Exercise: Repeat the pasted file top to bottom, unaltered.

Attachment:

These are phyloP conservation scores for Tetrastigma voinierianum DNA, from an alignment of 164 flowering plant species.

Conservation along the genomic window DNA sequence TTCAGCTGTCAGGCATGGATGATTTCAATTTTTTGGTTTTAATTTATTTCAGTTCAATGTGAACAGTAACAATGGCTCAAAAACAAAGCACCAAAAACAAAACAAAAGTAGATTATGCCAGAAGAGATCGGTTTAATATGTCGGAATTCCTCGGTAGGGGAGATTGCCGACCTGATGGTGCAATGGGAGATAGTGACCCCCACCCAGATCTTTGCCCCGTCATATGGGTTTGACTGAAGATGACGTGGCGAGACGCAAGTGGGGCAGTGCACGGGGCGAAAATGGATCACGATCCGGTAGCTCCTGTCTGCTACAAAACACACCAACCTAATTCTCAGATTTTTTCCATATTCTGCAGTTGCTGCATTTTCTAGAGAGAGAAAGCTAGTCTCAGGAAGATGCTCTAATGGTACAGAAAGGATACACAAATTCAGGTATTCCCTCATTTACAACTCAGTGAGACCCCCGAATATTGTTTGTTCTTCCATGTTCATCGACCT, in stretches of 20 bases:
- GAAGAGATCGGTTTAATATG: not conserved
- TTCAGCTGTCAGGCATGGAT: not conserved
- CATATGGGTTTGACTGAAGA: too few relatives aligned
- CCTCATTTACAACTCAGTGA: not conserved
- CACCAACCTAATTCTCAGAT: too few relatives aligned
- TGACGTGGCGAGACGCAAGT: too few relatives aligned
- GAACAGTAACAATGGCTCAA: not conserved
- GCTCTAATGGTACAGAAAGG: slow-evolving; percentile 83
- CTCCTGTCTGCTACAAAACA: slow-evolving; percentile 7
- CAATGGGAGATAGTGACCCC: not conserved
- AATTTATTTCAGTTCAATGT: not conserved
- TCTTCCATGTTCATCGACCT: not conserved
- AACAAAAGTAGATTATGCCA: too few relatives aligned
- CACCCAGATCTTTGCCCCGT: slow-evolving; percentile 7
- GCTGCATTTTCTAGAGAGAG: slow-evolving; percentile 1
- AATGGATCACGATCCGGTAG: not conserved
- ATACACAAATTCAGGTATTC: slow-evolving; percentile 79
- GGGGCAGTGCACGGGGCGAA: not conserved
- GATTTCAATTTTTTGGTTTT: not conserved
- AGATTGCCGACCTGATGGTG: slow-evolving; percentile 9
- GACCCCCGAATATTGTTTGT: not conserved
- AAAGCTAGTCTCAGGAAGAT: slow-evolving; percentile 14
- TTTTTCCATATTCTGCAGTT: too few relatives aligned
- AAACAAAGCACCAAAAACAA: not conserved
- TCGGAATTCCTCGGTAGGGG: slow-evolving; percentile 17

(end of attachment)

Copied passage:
These are phyloP conservation scores for Tetrastigma voinierianum DNA, from an alignment of 164 flowering plant species.

Conservation along the genomic window DNA sequence TTCAGCTGTCAGGCATGGATGATTTCAATTTTTTGGTTTTAATTTATTTCAGTTCAATGTGAACAGTAACAATGGCTCAAAAACAAAGCACCAAAAACAAAACAAAAGTAGATTATGCCAGAAGAGATCGGTTTAATATGTCGGAATTCCTCGGTAGGGGAGATTGCCGACCTGATGGTGCAATGGGAGATAGTGACCCCCACCCAGATCTTTGCCCCGTCATATGGGTTTGACTGAAGATGACGTGGCGAGACGCAAGTGGGGCAGTGCACGGGGCGAAAATGGATCACGATCCGGTAGCTCCTGTCTGCTACAAAACACACCAACCTAATTCTCAGATTTTTTCCATATTCTGCAGTTGCTGCATTTTCTAGAGAGAGAAAGCTAGTCTCAGGAAGATGCTCTAATGGTACAGAAAGGATACACAAATTCAGGTATTCCCTCATTTACAACTCAGTGAGACCCCCGAATATTGTTTGTTCTTCCATGTTCATCGACCT, in stretches of 20 bases:
- GAAGAGATCGGTTTAATATG: not conserved
- TTCAGCTGTCAGGCATGGAT: not conserved
- CATATGGGTTTGACTGAAGA: too few relatives aligned
- CCTCATTTACAACTCAGTGA: not conserved
- CACCAACCTAATTCTCAGAT: too few relatives aligned
- TGACGTGGCGAGACGCAAGT: too few relatives aligned
- GAACAGTAACAATGGCTCAA: not conserved
- GCTCTAATGGTACAGAAAGG: slow-evolving; percentile 83
- CTCCTGTCTGCTACAAAACA: slow-evolving; percentile 7
- CAATGGGAGATAGTGACCCC: not conserved
- AATTTATTTCAGTTCAATGT: not conserved
- TCTTCCATGTTCATCGACCT: not conserved
- AACAAAAGTAGATTATGCCA: too few relatives aligned
- CACCCAGATCTTTGCCCCGT: slow-evolving; percentile 7
- GCTGCATTTTCTAGAGAGAG: slow-evolving; percentile 1
- AATGGATCACGATCCGGTAG: not conserved
- ATACACAAATTCAGGTATTC: slow-evolving; percentile 79
- GGGGCAGTGCACGGGGCGAA: not conserved
- GATTTCAATTTTTTGGTTTT: not conserved
- AGATTGCCGACCTGATGGTG: slow-evolving; percentile 9
- GACCCCCGAATATTGTTTGT: not conserved
- AAAGCTAGTCTCAGGAAGAT: slow-evolving; percentile 14
- TTTTTCCATATTCTGCAGTT: too few relatives aligned
- AAACAAAGCACCAAAAACAA: not conserved
- TCGGAATTCCTCGGTAGGGG: slow-evolving; percentile 17